opposite to "confirm a hypothesis"

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flyingwitch

Senior Member
Czech
‎Hello.

context: There is a scientific conference. A scientist is forming a hypothesis. I know that he is wrong. I want "to do something" so that everyone in the room would understand that the scientist is wrong. How can I describe my action?

What is the opposite to "confirm / prove a hypothesis"? Suggestions:

1) to disconfirm a hypothesis
2) to disprove a hypothesis
3) to provide a counterexample

Thank you.
 
  • MrMuselk

    Senior Member
    English - South East England
    I think I would use 2), but 1) is also possible. They are all correct, but a counter example would disprove that scientist’s example, not his hypothesis, I feel.
     

    Andygc

    Senior Member
    British English
    Disprove is common. I've never seen disconfirm used, but it exists and refers specifically to beliefs or hypotheses.

    Edit.
    However, none of these seem appropriate to your context. If he's only just coming up with the hypothesis, how can you already have the experimental evidence that proves it wrong?
     

    MrMuselk

    Senior Member
    English - South East England
    I’ve heard deconfirmed used and we all know that’s wrong, but I’ve heard it used more than disconfirmo_O. That’s how uncommon disconfirm is.
     

    Edinburgher

    Senior Member
    German/English bilingual
    For me, only option (2) of the original proposed three works. The opposite of proving a hypothesis is to disprove it, or to prove it wrong. EM's "refute" would also work. "Disconfirm" strikes me as unidiomatic, and although providing a counterexample is one way of proving a hypothesis wrong, I wouldn't really call it the opposite of proving it right.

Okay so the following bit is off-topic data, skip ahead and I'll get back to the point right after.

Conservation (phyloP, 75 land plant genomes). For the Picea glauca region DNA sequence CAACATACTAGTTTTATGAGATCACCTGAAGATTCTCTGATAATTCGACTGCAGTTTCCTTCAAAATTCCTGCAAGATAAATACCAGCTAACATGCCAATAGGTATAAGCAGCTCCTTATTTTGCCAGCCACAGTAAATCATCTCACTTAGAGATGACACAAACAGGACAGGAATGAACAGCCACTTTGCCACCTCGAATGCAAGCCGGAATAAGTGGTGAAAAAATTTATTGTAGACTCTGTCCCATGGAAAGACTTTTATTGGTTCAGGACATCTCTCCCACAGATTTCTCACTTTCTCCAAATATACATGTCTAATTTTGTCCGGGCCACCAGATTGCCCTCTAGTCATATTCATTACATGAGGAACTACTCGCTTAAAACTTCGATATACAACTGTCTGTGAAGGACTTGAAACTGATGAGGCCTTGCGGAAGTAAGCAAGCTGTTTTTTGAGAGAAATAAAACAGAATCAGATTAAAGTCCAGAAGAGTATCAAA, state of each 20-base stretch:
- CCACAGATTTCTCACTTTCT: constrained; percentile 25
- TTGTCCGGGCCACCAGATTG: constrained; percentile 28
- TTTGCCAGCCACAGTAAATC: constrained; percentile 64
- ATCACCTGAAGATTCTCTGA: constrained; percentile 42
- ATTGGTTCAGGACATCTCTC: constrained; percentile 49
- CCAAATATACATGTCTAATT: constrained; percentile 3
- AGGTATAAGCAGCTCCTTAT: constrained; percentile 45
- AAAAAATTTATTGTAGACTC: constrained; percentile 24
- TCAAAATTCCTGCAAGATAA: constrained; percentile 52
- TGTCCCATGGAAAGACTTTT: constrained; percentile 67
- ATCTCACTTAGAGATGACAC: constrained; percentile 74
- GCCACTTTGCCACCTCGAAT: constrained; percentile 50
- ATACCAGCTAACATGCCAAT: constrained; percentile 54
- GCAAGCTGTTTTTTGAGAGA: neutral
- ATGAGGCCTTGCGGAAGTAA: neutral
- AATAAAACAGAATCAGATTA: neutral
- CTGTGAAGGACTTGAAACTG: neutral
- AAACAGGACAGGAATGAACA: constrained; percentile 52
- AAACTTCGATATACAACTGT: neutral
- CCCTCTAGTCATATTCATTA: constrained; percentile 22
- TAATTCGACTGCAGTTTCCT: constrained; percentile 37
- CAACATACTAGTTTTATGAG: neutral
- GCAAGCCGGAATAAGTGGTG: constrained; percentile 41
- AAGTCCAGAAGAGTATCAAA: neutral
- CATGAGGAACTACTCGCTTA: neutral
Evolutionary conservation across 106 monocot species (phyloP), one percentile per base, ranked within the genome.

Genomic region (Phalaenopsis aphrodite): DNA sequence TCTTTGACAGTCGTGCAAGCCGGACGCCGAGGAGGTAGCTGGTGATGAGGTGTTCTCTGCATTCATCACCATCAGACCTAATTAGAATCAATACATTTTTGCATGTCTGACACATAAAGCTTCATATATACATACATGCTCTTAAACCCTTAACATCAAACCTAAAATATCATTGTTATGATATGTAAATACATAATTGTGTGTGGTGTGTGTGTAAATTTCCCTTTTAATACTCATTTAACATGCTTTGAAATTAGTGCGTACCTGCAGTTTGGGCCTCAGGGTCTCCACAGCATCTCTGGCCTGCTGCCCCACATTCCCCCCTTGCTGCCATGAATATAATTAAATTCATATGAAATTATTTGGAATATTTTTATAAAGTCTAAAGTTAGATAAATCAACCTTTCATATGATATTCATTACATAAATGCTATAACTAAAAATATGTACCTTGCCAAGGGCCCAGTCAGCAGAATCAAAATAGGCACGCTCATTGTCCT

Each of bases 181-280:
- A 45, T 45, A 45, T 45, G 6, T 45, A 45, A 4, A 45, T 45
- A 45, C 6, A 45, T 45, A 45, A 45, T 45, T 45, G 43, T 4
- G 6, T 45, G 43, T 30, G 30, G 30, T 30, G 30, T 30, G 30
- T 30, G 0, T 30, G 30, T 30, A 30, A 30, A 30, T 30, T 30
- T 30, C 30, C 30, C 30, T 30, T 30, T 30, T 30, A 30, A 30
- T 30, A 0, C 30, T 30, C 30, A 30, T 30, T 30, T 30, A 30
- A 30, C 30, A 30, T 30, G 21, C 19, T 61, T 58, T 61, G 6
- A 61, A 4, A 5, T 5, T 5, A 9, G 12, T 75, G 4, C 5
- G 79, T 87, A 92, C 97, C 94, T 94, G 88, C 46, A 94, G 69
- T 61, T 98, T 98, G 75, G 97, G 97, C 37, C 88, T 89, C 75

If he's only just coming up with the hypothesis, how can you already have the experimental evidence that proves it wrong?
    Perhaps because you had already come up with a similar hypothesis yourself, and done your own experiments that show it to be wrong, but he is not aware of your work.

    You might have observed that the 3rd, 5th, and 7th Fibonacci numbers are 2, 5, and 13. This might have led you to hypothesize that if N is prime (and greater than 2), then the Nth Fibonacci number is also prime. To confirm this, you looked at the next few and found that the 11th, 13th and 17th numbers are 89, 233 and 1597, which are indeed also prime. Just before trumpeting your discovery to all your colleagues, you looked at the 19th number, which is 4181, and found to your dismay that it can be factorized as 37*113. So you kept quiet.

    Then, one day, someone else comes up with the same idea. Now you can smugly point out that he's wasting his time.
     

    Andygc

    Senior Member
    British English
    That's a rather contrived example, isn't it? I doubt anybody would be so simplistic as to put that forward as a hypothesis at "a scientific conference". After all, it's refutable in less than 5 minutes by somebody armed with nothing more complex than a pencil, a sheet of paper and the ability to do long division.